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How a Digital Nose Could Help Autonomous Vehicles Stay Clean

An illustration of a disembodied nose perched on the front face of a teal and pink-colored cube, surrounded by nodes and lines representing data and information, on a white background

Restoring smell to a person who’s lost the ability; identifying a new smell with the touch of a button; alerting a cleaning crew that a passenger just ate some super-smelly tuna in a ride-share vehicle – these are all possible uses for artificial intelligence-powered olfaction.

People interact with digitized sensory capabilities often, but not broadly: “sight” (camera, lidar, radar), “hearing” (microphones), and “touch” (prosthetics with feedback implants). But the AI nose is the vanguard.

The good news is, Aryballe, a Grenoble, France-based digital olfaction firm that uses biochemical sensors, optics, and machine learning to detect odor and turn it into data, is on it.

However, it is profoundly complex. Humans can distinguish more than one trillion scents, according to a 2014 study by the U.S. National Institutes of Health, published in Science magazine.

But beyond creating a digital nose, Aryballe is digitizing scents – a “Shazam for smells,” said Sam Guilaumé, the company’s Chief Executive. There are kinds of smell libraries in France, Germany, Scotland and America.

But pairing AI-enhanced detection with a library is new. “Ones and zeros are just data. I like to think we turn smell into knowledge,” Guilaumé said. “We essentially make olfaction quantifiable and objective, and enable someone to make a decision based on our information.”

The digital nose sensor. Credit: Aryballe

Why digitize the ability to smell?

Founded in 2014, Aryballe has operations in France and America, and clients in the food and beverage, consumer packaged goods, and automotive industries.

With a patient receiving the first fully digital prosthetic eye in 2021, the idea of assisting a person with total or partial loss of smell — anosmia and hyposmia, respectively — with a digital olfaction implant is plausible. It’s the purpose of the European Union-funded Rose project, in which Aryballe is a lead participant.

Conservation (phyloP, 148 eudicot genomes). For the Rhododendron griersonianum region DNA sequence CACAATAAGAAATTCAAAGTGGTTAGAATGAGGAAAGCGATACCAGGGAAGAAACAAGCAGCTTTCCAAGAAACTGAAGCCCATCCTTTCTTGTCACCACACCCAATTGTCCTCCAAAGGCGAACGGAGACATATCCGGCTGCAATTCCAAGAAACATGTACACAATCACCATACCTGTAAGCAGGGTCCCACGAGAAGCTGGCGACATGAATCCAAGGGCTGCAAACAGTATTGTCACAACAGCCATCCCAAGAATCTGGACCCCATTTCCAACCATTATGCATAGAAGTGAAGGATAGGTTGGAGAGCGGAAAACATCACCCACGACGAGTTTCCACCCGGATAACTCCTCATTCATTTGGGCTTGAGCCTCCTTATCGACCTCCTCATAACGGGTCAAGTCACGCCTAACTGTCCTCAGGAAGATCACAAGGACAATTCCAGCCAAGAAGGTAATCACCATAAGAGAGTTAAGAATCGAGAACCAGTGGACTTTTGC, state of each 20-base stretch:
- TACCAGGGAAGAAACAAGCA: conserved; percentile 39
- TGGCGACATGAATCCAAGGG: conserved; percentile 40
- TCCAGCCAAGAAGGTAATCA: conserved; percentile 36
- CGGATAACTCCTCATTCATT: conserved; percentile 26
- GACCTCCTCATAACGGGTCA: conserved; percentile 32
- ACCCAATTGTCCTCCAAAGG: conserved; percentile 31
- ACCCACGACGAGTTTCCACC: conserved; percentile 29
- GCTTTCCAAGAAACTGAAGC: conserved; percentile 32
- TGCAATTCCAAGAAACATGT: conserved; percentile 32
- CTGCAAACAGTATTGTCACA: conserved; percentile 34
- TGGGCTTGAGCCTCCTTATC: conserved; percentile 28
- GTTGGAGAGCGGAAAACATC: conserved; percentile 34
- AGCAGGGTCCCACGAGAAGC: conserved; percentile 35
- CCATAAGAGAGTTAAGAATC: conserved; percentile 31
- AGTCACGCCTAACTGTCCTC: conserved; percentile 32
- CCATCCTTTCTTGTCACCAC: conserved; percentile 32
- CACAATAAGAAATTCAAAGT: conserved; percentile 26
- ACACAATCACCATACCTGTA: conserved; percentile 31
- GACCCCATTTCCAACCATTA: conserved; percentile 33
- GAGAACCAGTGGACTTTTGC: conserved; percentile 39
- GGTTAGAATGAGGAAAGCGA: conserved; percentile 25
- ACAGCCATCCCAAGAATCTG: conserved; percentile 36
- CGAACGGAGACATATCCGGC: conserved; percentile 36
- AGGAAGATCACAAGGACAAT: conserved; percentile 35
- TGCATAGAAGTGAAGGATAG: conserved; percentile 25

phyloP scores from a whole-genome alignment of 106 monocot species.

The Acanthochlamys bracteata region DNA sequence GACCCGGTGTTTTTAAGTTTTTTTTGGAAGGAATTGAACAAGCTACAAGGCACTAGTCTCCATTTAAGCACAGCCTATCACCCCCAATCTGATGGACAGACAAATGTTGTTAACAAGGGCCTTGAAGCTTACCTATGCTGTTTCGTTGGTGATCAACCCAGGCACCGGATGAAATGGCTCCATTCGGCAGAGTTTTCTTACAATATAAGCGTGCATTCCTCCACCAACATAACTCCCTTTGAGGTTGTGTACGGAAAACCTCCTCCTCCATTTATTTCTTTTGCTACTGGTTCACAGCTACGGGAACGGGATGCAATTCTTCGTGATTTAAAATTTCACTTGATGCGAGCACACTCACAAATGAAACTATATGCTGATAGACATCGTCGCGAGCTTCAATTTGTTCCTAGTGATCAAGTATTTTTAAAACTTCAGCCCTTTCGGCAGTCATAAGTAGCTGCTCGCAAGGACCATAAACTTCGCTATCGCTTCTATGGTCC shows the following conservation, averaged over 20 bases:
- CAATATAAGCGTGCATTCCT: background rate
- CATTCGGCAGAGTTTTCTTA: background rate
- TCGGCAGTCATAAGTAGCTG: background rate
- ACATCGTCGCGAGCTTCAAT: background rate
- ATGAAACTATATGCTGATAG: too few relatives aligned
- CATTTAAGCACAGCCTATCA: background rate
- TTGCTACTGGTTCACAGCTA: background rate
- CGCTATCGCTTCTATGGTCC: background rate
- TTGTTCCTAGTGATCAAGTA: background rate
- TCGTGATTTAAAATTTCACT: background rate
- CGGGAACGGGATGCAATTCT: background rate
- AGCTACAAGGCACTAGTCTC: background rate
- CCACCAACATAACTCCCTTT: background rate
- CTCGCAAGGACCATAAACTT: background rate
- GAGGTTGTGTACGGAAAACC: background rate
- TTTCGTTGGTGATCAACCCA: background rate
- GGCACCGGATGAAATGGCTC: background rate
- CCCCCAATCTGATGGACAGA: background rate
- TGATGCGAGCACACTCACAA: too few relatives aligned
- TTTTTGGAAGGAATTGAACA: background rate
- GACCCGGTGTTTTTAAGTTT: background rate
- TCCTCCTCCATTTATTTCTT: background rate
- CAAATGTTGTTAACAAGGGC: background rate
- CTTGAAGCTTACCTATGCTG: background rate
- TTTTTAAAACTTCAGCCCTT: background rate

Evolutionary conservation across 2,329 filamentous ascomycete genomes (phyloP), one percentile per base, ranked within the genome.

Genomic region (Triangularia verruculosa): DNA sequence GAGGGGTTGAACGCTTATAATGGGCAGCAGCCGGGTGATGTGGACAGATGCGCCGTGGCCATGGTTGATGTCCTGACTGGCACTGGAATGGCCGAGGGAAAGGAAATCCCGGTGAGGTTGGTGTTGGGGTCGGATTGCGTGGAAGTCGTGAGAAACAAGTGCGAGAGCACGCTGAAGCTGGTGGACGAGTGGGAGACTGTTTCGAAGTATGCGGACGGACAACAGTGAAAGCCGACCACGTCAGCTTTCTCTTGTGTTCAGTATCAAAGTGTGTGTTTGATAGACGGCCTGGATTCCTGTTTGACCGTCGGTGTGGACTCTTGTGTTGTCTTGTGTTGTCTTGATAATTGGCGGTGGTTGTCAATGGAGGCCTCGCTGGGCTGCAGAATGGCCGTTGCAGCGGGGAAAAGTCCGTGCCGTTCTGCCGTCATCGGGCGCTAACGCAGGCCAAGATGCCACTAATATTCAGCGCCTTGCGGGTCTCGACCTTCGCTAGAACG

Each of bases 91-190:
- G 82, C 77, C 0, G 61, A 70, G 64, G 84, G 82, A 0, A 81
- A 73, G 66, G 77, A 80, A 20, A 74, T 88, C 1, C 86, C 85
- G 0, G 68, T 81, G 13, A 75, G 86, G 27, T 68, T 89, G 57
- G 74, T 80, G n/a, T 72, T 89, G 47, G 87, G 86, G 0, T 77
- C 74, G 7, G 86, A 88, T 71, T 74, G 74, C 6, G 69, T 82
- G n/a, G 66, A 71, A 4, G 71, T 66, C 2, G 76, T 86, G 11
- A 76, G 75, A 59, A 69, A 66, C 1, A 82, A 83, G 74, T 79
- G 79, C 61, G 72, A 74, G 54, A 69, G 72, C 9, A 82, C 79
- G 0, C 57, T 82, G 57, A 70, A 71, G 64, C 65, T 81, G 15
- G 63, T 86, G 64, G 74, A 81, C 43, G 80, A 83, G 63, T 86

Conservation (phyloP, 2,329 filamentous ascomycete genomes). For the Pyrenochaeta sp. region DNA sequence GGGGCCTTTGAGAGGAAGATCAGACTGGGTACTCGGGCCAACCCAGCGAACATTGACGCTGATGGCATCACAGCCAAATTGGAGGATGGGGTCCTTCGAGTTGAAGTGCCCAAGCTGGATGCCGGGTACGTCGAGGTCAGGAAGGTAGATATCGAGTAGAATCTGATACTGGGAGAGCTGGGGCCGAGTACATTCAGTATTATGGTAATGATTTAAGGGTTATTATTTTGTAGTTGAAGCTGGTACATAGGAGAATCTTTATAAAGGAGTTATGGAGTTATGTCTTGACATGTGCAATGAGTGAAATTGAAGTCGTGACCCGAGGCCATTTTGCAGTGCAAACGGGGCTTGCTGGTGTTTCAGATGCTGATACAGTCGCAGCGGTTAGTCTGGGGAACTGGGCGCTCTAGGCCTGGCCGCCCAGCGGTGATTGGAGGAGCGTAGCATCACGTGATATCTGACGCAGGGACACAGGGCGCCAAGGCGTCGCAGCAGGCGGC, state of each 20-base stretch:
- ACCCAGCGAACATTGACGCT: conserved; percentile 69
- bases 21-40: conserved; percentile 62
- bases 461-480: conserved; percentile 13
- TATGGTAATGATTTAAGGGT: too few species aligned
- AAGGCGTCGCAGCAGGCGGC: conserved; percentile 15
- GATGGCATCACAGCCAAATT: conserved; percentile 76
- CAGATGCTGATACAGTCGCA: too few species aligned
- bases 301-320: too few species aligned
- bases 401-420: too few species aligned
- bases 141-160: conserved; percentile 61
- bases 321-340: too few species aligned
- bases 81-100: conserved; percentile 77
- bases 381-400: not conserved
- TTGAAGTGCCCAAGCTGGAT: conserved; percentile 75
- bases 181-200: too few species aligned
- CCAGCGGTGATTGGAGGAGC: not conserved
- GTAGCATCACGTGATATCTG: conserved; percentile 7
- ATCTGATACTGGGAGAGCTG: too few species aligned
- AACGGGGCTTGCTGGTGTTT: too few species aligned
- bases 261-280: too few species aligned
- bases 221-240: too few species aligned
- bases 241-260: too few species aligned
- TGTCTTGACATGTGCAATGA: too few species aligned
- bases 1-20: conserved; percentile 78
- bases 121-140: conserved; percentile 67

“Ones and zeros are just data. I like to think we turn smell into knowledge.”

The project aims to help the 20 percent of the world’s population with some form of smell loss.

“The objective is to explore how the Aryballe sensor could help link artificial systems to human biological olfaction, and enable an anosmia patient to recall their sense of smell,” explained Guilaumé.

It matters because the tiny molecules that make up smells alert us to danger, evoke memories, trigger emotions, help with attraction, excite other senses such as taste, and even enhance the experience of sight and smell.

But AI-powered noses might have some less-obvious uses. Guilaumé talked about how an autonomous vehicle fleet operator, for example, would not have a driver to keep passengers from smoking, or eating, say, tuna. “To maintain a level of cleanliness, you need a device such as ours that can monitor odors in the cabin.”

Why is it so hard to achieve?

Humans sense smell when an object emits odor molecules that are carried through the air into our noses when we breathe. The tiny molecules activate olfactory neurons in the nose as they pass across specialized nerve cells.

These identify smells, triggering memories and evoking emotions. A human nose has several million such cells, which make up the 500 or so receptors that can identify specific odor molecules.